Now we turned almost directly into the wind and it was with some relief that we were able to find some shelter on one side of the ridge. We were passed by Denis O'Brien and companion on the ridge and I at first didn't recognize him until he was right alongside me as he was well muffled up against the weather. They were moving a bit quicker than us so we parted and we continued on our way. By the time we reached the summit of Carrauntoohil 1039 meterswe were very very glad to scuttle into the summit shelter and get some relief from the chill. We enjoyed a nice lunch and set off for the final peak of the day Caher 1001meters. Now we were blasted by the wind in earnest and hard rain reduced the temperatures even further. Suddenly my hands got really cold and not too long after the inevitable happened and I got a bugger of a dose of the "hot aches" which didn't east until I was beyond the summit. Oh how I missed them!. The descent is pretty straightforward and we made rapit progress. The cloud was even lower and we didn't re-emerge under it until we were back down at the lake. It was nice to once again see some colour and views and we didn't miss it until we were back at the car just five hours after we set off. The company was as always great and we felt once again invigorated by the elements. Frank is now off to Englandshire for a break but we are both looking forward to more adventures next year.
Was that fun??

Oh yes indeed

Towards Lough Currane

More weather on the way


Sunday, December 14, 2014

The Slieve Mish Mountains. Wild and Wonderful

After visiting the Galty Mountains yesterday with Kevin and the gang I went on the train to Tralee where I hooked up with Frank and we headed to the Slieve Mish Mountains west of the town. Frank had never been in this area and we opted to do the Caherconree and Baurtregaum circuit. We parked up the little lane not far from the main road and we were soon out on the boggy open ground. We met a local farmer who was sending his sheep back onto the hills and he was a delight to chat to. It was refreshing to find he was delighted for others to be on the hills and he said that "when he made it he made it big enough" and assured us that we could head where we pleased. We were in good cheer as we left him and we opted to walk up alongside the Derrymore River which saw us gradually gain height. It weather had been wet and pretty miserable throughout the morning and while it was dry at the moment it didn't look too promising as we gradually gained height. Gearhane rose steeply on our right but ahead the high ground was shrouded in mist. Eventually we reached the first of the little lakes that nestle in the coum below Caherconree. A real bonus was that the weather showed real promise of clearing and sure enough as we climbed the spur that rises to the ridge between Caherconree and Gearhane some blue sky appeared.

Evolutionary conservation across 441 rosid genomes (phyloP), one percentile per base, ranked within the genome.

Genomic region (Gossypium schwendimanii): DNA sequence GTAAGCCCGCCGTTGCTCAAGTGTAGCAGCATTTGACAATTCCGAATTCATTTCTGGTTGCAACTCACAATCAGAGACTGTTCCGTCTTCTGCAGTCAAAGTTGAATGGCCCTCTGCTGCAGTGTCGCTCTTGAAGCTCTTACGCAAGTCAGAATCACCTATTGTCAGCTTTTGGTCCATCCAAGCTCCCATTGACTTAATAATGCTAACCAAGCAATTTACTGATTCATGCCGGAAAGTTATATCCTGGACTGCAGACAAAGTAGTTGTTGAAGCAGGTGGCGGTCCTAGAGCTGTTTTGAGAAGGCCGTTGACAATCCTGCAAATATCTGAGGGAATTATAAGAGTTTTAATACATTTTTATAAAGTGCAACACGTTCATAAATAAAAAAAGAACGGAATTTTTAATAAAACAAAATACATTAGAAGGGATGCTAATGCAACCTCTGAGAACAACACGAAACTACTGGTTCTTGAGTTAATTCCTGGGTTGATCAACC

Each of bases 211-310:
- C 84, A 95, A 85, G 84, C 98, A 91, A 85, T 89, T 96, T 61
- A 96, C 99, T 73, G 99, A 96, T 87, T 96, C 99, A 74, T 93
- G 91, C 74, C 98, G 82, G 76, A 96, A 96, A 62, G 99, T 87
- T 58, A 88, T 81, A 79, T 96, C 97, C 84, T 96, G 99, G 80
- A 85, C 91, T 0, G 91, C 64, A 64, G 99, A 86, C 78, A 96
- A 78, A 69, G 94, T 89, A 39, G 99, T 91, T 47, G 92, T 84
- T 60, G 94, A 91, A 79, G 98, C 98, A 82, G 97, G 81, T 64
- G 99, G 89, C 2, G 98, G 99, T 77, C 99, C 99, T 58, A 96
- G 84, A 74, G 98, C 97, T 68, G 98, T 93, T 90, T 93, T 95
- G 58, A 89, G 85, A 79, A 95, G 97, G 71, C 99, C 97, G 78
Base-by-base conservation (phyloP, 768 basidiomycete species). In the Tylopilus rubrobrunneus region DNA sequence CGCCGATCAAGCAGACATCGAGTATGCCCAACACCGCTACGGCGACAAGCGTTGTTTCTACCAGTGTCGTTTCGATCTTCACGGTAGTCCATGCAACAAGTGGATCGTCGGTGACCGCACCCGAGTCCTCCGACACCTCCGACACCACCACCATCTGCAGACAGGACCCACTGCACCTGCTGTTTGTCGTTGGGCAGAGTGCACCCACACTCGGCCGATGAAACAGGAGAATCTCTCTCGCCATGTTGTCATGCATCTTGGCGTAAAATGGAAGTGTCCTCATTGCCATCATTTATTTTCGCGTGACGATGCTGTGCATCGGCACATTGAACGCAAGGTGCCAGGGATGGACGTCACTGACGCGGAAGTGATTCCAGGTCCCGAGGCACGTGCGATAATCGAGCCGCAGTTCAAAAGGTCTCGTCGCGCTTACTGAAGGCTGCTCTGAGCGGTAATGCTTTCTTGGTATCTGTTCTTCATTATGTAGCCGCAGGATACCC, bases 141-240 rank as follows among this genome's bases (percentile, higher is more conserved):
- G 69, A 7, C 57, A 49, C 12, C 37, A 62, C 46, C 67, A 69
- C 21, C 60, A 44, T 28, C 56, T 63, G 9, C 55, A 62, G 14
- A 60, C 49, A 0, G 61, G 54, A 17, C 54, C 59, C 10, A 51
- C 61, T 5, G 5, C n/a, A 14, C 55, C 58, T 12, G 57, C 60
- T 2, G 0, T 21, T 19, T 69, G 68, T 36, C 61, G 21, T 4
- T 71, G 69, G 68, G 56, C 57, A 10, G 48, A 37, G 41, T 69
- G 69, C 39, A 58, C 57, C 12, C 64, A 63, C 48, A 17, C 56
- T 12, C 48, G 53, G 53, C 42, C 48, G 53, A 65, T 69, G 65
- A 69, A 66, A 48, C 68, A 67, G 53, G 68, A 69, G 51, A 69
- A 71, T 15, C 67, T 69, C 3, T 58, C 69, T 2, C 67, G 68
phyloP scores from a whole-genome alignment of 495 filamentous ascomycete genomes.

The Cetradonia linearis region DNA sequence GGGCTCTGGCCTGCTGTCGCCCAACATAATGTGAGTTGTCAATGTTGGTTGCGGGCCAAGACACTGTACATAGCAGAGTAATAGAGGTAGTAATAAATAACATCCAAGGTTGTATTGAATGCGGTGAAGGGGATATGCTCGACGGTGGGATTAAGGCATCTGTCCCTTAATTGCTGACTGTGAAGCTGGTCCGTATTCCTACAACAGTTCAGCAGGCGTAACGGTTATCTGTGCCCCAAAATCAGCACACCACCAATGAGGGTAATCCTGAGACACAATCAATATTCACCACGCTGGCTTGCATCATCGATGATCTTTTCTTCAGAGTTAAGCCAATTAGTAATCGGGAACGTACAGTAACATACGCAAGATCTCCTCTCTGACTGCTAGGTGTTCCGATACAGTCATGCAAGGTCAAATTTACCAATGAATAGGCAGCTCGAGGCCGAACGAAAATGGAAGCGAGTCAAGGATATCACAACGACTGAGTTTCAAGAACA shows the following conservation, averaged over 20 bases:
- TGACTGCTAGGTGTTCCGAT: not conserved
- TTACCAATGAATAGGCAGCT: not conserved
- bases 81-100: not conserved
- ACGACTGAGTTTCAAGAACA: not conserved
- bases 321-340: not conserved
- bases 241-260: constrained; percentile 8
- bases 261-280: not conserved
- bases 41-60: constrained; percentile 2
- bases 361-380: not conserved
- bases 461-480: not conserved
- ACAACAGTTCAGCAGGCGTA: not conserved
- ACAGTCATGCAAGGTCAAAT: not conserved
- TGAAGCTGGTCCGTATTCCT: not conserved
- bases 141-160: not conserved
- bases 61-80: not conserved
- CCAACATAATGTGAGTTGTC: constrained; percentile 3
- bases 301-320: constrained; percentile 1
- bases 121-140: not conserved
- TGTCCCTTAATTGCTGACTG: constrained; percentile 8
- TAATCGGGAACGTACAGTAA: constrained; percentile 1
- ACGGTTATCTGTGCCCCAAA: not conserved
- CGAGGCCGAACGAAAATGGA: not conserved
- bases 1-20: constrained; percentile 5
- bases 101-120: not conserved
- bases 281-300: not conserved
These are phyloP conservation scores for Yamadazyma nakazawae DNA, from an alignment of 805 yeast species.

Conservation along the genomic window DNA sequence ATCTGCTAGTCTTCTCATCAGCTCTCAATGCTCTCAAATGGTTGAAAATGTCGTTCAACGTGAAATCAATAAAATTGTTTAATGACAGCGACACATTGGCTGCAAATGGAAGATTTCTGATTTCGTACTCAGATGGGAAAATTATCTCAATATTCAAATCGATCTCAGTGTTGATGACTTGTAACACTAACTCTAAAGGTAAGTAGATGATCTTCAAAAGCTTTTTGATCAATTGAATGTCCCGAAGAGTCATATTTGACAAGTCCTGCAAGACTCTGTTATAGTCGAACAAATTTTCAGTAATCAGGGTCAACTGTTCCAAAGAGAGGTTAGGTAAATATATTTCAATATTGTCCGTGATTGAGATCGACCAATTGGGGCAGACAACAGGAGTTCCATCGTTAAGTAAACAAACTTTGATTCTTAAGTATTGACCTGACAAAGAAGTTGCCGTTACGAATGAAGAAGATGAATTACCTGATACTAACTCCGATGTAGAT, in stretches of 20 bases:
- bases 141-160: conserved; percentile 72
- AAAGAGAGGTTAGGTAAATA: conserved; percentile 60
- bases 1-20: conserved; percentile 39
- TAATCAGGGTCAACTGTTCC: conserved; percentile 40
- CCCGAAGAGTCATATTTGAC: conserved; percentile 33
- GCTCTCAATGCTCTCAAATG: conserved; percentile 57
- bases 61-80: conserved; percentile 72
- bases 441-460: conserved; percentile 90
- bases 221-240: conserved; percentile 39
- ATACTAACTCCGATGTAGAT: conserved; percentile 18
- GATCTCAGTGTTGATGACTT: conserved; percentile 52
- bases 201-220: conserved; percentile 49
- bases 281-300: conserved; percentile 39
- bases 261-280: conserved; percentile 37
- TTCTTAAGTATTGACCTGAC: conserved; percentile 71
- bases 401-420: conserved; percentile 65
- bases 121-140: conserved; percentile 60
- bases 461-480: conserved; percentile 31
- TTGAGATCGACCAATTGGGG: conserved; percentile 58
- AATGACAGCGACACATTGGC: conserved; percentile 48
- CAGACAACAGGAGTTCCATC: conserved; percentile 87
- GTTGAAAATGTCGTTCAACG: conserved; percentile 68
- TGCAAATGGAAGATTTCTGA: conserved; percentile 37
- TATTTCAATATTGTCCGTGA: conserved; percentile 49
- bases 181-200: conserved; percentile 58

Walking up into the glen by Derrymore River

Looking Back to Tralee Bay

The first of the little lakes

Francis looking rather pleased..

We had our lunch just below the ridge where we would be out of the wind that was whipping patchy cloud across it. As is often the case, as we ate the cloud returned and we even had some rain but once we gained the broad ridge we were treated to some amazing views to the west. It had been years since I had been here and I was blown away by the scenery. There is no doubt about it but the Dingle Peninsula is one of the best places in the entire country. We were soon on the summit of Caherconree at 835mtrs and now we could see across to the Reeks and down towards Inch and Rossbeigh strands. There was a stiff chilly breeze so we didn't tarry and set off towards the col below Bartregaum. The ridge becomes pleasingly narrow with steep ground on both sides and of course those stunning views. Suddenly as we reached the col the breeze changed to a strong wind and carried horizontal hail sideways on to us which stung our faces and ensured we kept our eyes protected. Some buffeting gusts made progress a bit tricky and when we reached the broad desolate summit we took a compass bearing and quickly headed on towards the northeast top. By the time we reached here the hail had thankfully stopped which was good because we now turned and descended in a northerly direction which was straight into the wind. The descent is fairly straightforward and we were soon a good deal lower and out of the worst of the weather. We were soon on Derrymore East and we then descended down to the river in the glen below and followed it back to the place there the Dingle Way crosses it and from here it is but a short walk back to the car. It had been a stunning walk with superb views and the wild weather only served to make it all the more invigorating. All in all about 10 kilometers and 950 meters of climbing in four hours. I have a feeling it won't be long before we return. Thanks Frank.
Starting up the steep spur

Caherconree

Across to Baurtregaum

Wonderful views west along the Dingle Peninsula

Towards Inch and Rossbeigh

Frank on Caherconree

Looking down towards Tralee



Back down and still gorgeous.